Luxury carmaker Bugatti has unveiled a 3D printed brake caliper made from super-strong titanium alloy for their Bugatti Chiron supercar.
French luxury carmaker Bugatti has made a titanium brake caliper with metal 3D printing. They claim that it’s the world’s largest functional component produced from titanium using additive manufacturing. Vehicle trials for the titanium brake caliper in series production are due to start in the first half of 2018.
The milestone was achieved in cooperation with Laser Zentrum Nord of Hamburg. With this world debut, Bugatti hopes to cement their “lighthouse” status for 3D printing within the Volkswagen Group, and its role as an innovation driver in the international automotive industry.
“Vehicle development is a never-ending process. This is particularly true at Bugatti,” says Frank Götzke, Head of New Technologies in the Technical Development Department of Bugatti Automobiles. “In our continuing development efforts, we are always considering how new materials and processes can be used to make our current model even better and how future vehicles of our brand could be designed.”
Bugatti already uses the most powerful brakes in the world on their Chiron supercar. These are forged from a block of high-strength aluminium alloy. For the new 3D printed brake caliper, Bugatti is adopting a titanium alloy chiefly used in the aerospace industry.
A component 3D printed with this titanium alloy has a tensile strength of 1,250 N/mm2. This means that a force of just over 125 kg be applied to a square millimetre of the material without rupturing.
The new titanium brake caliper is 41 cm long, 21 cm wide, 13.6 cm high, and weighs only 2.9 kg. Compared to the aluminum component currently used, which weighs 4.9 kg, Bugatti managed to reduce the weight of the brake caliper by 40% while still ensuring even higher strength.
But the challenge presented by titanium alloy is that it’s extremely difficult to mill or forge components from a titanium block. This is because of the extremely high strength of the material.
The problem was solved using a high-performance 3D printer, which now makes it possible to generate even more complex structures which are significantly stiffer and stronger than would be possible with any conventional production process. Götzke found the selective laser melting units required in Hamburg, at Laser Zentrum Nord.
“Laser Zentrum Nord is one of many scientific institutes with which we have developed very good cooperation over the years,” he explains. “Thanks to the large number of projects completed, mainly for the aviation industry, the institute has comprehensive know-how especially in the field of titanium processing and offers mature technology.”
The development time for the 3D printed titanium brake caliper was very short. From the first idea to the first printed component, it took about three months.
The basic concept, plus strength and stiffness simulations, calculations, and the design drawings were sent to Laser Zentrum Nord by Bugatti as a complete data package. The institute then carried out process simulation, the design of the supporting structures, actual printing and the treatment of the component. Bugatti were responsible for finishing.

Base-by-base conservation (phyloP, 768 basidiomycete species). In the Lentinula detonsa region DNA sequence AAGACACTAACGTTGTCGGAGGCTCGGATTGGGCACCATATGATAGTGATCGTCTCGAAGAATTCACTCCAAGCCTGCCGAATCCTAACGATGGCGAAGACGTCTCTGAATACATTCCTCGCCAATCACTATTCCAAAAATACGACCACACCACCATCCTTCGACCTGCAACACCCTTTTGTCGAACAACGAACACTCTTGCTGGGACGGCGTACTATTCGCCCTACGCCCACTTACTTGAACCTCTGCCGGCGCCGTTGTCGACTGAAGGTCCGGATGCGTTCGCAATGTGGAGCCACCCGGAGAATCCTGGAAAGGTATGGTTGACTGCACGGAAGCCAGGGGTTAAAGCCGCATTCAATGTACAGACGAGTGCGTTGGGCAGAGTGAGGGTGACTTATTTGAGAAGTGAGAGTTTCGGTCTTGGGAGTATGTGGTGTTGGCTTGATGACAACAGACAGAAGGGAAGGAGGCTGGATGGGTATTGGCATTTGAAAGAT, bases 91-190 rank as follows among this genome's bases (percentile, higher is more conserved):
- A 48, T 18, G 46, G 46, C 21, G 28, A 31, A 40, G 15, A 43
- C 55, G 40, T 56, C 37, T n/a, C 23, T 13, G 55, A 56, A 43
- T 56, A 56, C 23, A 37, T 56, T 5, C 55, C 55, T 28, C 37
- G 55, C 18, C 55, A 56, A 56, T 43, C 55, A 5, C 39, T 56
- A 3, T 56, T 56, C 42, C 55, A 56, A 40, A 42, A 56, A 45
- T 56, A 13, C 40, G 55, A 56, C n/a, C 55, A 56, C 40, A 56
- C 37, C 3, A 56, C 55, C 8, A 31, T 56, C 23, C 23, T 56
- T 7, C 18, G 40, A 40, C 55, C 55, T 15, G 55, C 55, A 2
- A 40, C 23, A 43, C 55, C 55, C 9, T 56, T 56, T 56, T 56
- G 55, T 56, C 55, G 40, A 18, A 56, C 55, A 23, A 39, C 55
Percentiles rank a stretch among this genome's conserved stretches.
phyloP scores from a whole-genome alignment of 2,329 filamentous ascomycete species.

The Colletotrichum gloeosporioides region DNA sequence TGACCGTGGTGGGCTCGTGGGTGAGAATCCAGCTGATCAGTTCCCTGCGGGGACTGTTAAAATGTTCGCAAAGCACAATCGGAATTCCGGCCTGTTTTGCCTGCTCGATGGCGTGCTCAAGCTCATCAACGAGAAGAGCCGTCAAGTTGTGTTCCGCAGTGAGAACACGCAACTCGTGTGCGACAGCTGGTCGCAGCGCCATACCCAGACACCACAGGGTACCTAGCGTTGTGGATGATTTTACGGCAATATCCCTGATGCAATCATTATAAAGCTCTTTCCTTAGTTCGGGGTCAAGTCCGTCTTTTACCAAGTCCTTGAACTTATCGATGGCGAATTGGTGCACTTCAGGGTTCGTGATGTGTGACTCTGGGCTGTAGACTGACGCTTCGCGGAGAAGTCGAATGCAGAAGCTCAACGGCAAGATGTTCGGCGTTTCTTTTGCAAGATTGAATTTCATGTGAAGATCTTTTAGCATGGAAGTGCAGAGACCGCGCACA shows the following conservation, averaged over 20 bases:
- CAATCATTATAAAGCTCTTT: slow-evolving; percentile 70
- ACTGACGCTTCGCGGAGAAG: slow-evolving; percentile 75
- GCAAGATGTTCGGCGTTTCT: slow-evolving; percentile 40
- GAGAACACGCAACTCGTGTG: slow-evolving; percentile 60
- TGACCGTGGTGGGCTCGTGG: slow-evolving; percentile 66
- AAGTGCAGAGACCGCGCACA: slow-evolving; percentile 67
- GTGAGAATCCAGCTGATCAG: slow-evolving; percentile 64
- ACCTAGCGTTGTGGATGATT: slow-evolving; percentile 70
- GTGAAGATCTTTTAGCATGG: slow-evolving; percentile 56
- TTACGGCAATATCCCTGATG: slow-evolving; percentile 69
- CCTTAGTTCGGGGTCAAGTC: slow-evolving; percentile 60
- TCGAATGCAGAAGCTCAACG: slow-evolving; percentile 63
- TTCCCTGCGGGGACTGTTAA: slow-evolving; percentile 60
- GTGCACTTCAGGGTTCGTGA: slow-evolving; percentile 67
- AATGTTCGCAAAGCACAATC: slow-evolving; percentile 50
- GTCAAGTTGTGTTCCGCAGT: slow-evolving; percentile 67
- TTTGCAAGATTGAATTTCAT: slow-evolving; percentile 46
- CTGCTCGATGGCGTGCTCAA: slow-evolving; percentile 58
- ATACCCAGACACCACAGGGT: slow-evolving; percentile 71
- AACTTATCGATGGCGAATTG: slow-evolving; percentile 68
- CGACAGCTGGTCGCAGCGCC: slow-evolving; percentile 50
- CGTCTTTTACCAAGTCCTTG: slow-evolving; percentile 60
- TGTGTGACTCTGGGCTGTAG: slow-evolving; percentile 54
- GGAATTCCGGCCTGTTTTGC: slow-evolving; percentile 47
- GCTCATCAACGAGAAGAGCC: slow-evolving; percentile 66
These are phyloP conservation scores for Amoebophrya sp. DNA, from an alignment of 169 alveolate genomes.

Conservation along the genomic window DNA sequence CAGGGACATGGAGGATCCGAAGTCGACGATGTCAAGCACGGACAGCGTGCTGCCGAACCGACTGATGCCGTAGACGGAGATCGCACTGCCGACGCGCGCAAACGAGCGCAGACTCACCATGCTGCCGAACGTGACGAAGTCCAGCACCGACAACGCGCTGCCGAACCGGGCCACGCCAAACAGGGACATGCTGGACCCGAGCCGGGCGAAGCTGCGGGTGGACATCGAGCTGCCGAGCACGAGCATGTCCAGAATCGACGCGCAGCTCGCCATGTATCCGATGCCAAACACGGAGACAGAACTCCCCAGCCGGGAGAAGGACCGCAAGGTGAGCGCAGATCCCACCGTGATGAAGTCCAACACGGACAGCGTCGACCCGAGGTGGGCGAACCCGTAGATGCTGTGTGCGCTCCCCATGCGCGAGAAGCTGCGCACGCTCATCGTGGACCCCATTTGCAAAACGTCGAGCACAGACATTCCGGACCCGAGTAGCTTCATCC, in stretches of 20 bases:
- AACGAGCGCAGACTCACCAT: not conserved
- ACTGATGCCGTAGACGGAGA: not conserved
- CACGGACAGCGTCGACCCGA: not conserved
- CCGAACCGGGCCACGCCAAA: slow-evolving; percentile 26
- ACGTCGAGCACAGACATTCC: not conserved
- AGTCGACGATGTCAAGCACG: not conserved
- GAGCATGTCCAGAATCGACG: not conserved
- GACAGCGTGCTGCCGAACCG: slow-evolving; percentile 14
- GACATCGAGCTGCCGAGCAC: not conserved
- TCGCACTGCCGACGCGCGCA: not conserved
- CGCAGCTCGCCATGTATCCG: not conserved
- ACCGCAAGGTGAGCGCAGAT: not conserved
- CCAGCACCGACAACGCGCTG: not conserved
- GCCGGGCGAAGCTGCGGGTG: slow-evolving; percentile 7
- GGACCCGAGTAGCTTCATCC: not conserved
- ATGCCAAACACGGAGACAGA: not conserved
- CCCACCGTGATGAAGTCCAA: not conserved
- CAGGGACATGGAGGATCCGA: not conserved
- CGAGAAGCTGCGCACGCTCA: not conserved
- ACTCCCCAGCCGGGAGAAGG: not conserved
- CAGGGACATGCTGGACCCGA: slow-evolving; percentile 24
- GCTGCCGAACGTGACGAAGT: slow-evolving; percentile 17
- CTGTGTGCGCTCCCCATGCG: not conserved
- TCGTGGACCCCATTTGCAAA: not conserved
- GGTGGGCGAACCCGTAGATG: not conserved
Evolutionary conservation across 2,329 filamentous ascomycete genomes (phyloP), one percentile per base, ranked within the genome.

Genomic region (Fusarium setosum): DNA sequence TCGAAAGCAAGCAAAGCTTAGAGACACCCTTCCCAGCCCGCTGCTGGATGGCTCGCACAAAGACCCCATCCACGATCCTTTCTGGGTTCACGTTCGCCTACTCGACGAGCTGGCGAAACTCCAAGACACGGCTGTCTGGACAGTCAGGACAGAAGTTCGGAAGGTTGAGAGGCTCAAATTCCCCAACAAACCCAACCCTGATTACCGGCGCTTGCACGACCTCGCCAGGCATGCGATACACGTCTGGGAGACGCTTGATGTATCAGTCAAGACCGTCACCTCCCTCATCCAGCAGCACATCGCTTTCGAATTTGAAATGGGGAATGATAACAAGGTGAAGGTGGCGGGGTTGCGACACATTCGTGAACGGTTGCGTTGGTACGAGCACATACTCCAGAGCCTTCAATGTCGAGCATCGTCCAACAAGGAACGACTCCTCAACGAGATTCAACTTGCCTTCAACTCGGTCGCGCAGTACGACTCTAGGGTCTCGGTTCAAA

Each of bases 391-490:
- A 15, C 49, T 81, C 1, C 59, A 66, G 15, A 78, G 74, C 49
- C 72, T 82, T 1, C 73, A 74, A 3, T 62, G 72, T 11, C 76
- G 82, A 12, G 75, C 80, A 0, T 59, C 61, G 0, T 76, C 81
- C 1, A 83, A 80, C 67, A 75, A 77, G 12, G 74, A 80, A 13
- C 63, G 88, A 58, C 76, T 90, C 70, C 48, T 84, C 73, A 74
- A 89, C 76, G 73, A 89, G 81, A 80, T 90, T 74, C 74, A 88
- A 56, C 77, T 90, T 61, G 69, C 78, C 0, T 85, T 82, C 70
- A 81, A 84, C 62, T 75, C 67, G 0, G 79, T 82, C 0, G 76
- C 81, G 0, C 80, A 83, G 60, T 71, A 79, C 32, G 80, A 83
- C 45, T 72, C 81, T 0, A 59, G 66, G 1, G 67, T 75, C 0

The special 3D printer at Laser Zentrum Nord is equipped with four 400-watt lasers. It takes a total of 45 hours to print a brake caliper. During this time, titanium powder is deposited layer by layer. With each layer, the four lasers melt the titanium powder into the shape defined for the brake caliper. The material cools immediately and the brake caliper take shape.
The total number of layers required is 2,213. Following the completion of the final layer, the remaining titanium powder which had not melted is removed from the chamber, cleaned and preserved for reuse in a closed loop.
What remains in the chamber is a brake caliper complete with supporting structure, which maintains this shape until it has received stabilizing heat treatment and reached its final strength.
Heat treatment is carried out in a furnace where the brake caliper is exposed to an initial temperature of 700°C, falling to 100°C in the course of the process, in order to eliminate residual stress and to ensure dimensional stability. Finally, the supporting structures are removed and the component is separated from the tray.
In the next production stage, the surface is smoothed in a combined mechanical, physical and chemical process which drastically improves its fatigue strength, i.e. the long-term durability of the component in later vehicle operation. Finally, the contours of functional surfaces, such as the piston contact surfaces or threads, are machined in a five-axis milling machine which takes another 11 hours to complete its work.
The result is a delicately shaped component with wall thicknesses between a minimum of only one millimetre and a maximum of four millimetres.
“It was a very moving moment for the team when we held our first titanium brake caliper from the 3D printer in our hands,” Götzke recalls. “In terms of volume, this is the largest functional component produced from titanium by additive manufacturing methods. Everyone who looks at the part is surprised at how light it is – despite its large size. Technically, this is an extremely impressive brake caliper, and it also looks great.”
License: The text of "Bugatti Chiron Testing a 3D Printed Titanium Brake Caliper" by All3DP is licensed under a Creative Commons Attribution 4.0 International License.
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